- Fed23Member@fed23Join Date: 2008Post Count: 5
Hey, I need help, im out of my element here. I need to determine if a wall is structrual or not. I want to knock it out (preferably by myself) as it's only 1.5m x .14m.
Do I need to get an Engineer or Builder in there? Which one is the better choice? and which is cheaper? If its non-structural can I knock it out myself? It's a Brick wall, the whole unit is brick and built in 1988.
FedIP FreelyMember@ip-freelyJoin Date: 2008Post Count: 353
The general form of construction for home units is that all walls are load bearing – this is to reduce the cost of construction. To cover yourself you would need to engage a consulting engineer to confirm the construction and to develop the demolition methodology. You will also need development consent from council as it is defined as structural work as well as getting consent of the body corporate (the rest of the building has an implied covenant for a right of support).foundationMember@foundationJoin Date: 2005Post Count: 1,153IP Freely wrote:The general form of construction for home units is that all walls are load bearing
How can it be load-bearing if it is only 1.5m high?
Cheers, F. [cowboy2]crashyParticipant@crashyJoin Date: 2003Post Count: 736
he never said it was 1.5m high. 1.5m sounds like the length, and 0.14m the thickness.
anyways, unless you are on the top floor its a no-go.Fed23Member@fed23Join Date: 2008Post Count: 5
The wall is 2.8×1.5x.14, so 1.5m is the length.foundationMember@foundationJoin Date: 2005Post Count: 1,153
In that case, knock it down and see if the roof sags.
A saggy roof almost certainly means it
Cheers, F. [cowboy2]hanoixuaParticipant@hanoixuaJoin Date: 2007Post Count: 19
From your information, it is not enough to tell it is load bearing wall or not. Access roof space and see if anything sit on it. If there are, it is load bearing wall. Is 2.8m the height?? Careful with it when you demolish. Consider the risk, few hundred for engineer inspection may not expensive at all as fixing any damage structural now cost you thousands.hanoixuaParticipant@hanoixuaJoin Date: 2007Post Count: 19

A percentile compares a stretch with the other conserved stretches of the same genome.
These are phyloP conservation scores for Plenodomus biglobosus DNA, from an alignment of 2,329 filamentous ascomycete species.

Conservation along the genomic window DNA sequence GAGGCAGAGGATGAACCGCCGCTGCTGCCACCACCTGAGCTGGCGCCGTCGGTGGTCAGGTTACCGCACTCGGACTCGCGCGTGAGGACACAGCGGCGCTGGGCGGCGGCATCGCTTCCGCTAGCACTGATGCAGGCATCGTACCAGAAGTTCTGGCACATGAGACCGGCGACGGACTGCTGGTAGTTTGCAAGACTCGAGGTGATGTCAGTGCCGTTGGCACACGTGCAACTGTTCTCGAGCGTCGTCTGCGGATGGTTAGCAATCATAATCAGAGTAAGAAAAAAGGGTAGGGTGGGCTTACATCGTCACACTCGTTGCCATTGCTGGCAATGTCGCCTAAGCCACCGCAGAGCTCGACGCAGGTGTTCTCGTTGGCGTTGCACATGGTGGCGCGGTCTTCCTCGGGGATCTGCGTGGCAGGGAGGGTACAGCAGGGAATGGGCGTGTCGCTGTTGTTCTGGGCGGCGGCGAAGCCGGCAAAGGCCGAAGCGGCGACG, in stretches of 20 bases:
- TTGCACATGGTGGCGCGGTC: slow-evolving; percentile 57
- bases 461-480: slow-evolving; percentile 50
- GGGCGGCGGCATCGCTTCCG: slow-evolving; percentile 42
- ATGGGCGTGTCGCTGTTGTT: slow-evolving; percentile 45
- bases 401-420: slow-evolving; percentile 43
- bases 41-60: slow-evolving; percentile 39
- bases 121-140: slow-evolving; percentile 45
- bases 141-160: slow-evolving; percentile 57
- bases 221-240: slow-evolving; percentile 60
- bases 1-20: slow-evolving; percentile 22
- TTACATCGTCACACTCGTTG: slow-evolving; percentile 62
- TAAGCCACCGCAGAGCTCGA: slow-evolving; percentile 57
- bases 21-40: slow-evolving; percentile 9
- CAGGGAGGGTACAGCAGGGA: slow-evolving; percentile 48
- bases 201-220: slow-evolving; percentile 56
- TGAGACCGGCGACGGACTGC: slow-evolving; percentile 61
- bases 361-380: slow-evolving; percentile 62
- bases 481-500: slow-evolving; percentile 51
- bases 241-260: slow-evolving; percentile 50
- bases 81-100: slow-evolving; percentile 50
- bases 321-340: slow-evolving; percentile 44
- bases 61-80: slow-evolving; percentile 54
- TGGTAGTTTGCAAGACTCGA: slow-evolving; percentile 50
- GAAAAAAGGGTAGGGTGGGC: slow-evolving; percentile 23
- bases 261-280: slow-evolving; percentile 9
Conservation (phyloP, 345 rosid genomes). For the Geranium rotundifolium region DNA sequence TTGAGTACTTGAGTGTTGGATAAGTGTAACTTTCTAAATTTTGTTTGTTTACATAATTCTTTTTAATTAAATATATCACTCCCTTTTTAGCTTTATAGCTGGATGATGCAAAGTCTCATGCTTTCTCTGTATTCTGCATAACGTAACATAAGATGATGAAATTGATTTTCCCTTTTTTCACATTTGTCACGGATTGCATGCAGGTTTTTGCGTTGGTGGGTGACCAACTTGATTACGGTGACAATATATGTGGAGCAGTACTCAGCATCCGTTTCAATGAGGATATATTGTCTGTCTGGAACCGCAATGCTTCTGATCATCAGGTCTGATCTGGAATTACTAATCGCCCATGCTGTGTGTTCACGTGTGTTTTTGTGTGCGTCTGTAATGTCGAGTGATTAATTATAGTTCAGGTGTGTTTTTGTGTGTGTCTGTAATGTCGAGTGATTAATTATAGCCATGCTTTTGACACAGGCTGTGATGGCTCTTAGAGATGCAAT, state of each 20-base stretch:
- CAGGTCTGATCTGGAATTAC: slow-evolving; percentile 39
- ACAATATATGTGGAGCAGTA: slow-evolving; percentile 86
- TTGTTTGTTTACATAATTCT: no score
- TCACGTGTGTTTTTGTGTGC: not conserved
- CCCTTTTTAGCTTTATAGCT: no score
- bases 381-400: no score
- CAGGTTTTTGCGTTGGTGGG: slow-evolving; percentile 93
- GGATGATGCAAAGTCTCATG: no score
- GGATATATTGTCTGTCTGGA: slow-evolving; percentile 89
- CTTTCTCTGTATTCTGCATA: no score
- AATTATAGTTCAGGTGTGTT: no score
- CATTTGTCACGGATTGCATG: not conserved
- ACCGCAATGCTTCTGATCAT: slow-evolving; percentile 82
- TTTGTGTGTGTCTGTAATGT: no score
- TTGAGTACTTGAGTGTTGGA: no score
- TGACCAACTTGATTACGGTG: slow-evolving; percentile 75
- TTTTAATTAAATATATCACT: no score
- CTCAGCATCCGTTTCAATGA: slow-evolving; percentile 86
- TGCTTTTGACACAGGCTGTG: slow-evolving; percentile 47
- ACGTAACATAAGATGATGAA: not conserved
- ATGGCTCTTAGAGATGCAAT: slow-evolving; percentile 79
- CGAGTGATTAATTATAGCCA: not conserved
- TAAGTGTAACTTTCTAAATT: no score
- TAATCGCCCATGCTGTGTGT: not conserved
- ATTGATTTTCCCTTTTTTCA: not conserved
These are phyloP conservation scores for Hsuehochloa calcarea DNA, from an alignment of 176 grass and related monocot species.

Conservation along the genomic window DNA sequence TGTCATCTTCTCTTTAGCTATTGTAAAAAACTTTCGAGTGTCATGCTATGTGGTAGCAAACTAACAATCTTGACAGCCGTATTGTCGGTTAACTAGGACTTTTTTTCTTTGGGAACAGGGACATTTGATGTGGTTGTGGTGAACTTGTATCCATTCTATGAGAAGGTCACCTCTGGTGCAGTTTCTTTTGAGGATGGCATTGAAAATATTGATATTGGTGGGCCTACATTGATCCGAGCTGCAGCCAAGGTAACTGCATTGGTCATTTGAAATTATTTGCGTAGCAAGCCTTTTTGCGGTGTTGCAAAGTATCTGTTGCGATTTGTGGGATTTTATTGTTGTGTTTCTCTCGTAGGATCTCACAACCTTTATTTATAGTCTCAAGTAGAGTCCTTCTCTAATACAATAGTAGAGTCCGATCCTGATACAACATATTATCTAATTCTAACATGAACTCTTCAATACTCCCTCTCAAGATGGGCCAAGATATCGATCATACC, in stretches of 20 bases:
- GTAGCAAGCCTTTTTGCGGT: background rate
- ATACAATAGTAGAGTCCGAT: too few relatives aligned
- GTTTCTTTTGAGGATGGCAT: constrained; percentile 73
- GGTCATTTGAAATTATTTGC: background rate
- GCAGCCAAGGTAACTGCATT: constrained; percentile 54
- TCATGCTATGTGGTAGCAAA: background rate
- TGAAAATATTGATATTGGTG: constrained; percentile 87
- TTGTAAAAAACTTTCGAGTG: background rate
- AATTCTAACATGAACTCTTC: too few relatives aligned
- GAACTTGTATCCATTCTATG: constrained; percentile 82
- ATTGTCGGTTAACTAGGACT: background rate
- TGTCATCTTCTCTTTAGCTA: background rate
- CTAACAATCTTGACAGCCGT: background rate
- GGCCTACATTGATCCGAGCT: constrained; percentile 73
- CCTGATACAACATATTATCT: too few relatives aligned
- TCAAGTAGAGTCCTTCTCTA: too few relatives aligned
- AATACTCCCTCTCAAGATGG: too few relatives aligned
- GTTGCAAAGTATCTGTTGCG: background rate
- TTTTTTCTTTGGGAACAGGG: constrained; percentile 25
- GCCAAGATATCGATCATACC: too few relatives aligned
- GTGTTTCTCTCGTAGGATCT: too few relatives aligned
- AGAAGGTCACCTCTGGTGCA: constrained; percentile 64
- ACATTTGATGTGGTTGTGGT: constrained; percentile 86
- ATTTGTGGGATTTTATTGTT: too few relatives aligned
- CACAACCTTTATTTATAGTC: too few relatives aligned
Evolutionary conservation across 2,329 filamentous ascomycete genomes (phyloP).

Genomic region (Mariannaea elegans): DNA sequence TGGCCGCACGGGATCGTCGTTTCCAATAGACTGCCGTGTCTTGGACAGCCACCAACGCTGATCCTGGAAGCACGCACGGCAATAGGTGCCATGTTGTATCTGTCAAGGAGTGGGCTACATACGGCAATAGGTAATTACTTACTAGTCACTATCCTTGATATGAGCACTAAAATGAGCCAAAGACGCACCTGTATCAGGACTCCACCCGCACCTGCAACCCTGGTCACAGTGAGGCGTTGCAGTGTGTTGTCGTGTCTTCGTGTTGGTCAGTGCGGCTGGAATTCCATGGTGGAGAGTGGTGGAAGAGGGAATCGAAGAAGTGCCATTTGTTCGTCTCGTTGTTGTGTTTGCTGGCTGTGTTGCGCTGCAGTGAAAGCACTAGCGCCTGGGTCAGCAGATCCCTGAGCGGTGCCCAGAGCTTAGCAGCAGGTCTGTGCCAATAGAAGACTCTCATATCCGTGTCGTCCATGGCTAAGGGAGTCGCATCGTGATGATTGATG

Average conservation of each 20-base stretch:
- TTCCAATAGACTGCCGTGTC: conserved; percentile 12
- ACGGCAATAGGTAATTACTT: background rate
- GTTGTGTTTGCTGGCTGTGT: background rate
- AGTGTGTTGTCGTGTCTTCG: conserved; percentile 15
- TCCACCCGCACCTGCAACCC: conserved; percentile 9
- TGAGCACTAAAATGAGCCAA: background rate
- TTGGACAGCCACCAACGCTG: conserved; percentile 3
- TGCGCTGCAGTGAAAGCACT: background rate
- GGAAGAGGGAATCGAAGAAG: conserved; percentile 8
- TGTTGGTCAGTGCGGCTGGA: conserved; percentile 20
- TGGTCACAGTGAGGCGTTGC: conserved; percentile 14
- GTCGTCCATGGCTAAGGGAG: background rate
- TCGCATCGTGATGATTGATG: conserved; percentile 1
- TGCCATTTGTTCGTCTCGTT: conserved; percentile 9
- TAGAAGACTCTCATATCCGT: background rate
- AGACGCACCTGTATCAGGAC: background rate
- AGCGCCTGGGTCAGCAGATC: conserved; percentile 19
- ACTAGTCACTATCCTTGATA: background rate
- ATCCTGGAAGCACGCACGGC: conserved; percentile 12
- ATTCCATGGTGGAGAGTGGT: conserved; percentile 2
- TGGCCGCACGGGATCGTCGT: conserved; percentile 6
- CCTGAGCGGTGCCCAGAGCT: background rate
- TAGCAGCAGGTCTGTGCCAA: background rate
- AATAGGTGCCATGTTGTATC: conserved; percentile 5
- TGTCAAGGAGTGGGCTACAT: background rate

Builder licensed for build not for structure inspection. It is engineer job. Better go direct to engineer.
CheersBeth AshtonParticipant@beth-ashtonJoin Date: 2008Post Count: 13
Builder and Builder's gf in the house….
Structural walls (on the interior) are generally a solid wall ie. brick or block
If all walls in your home are brick, agreed you should contact an Engineer so they can determine whether it's structural!
and her bfcrashyParticipant@crashyJoin Date: 2003Post Count: 736
pointless to pay an engineer unless you have PERMISSION from the body corp!
their decision may then pivot on the engineers report, putting you back at square one, but if you get a "not a snowballs chance in hell" then dont waste your money. as I said, if you are on the top floor, it may not be structural. if you are NOT, then it IS structural.crm911Participant@crm911Join Date: 2008Post Count: 3
Excellent input from crashy! I have known this to happen to people who are excited by the project and they decide to get a cost estimate, since they need that to borrow money. They hire an engineer and then they discover that the body corp and council also need to give their blessing.
Better to describe wall dimensions as width x height but floors as length and breadth.
Tell us how it goes.
Improve My HometurbojasMember@turbojasJoin Date: 2005Post Count: 8
If the roof is a pitched roof, then it is more then likely that all walls including internal are load bearing. If the roof is a trussed roof then chances are that it is not load bearing. I would have a residential structural engineer look at the house, a carpenter(Builder) can use span tables to work it all out properly but with insurance the way it is these days I would err on the safe option.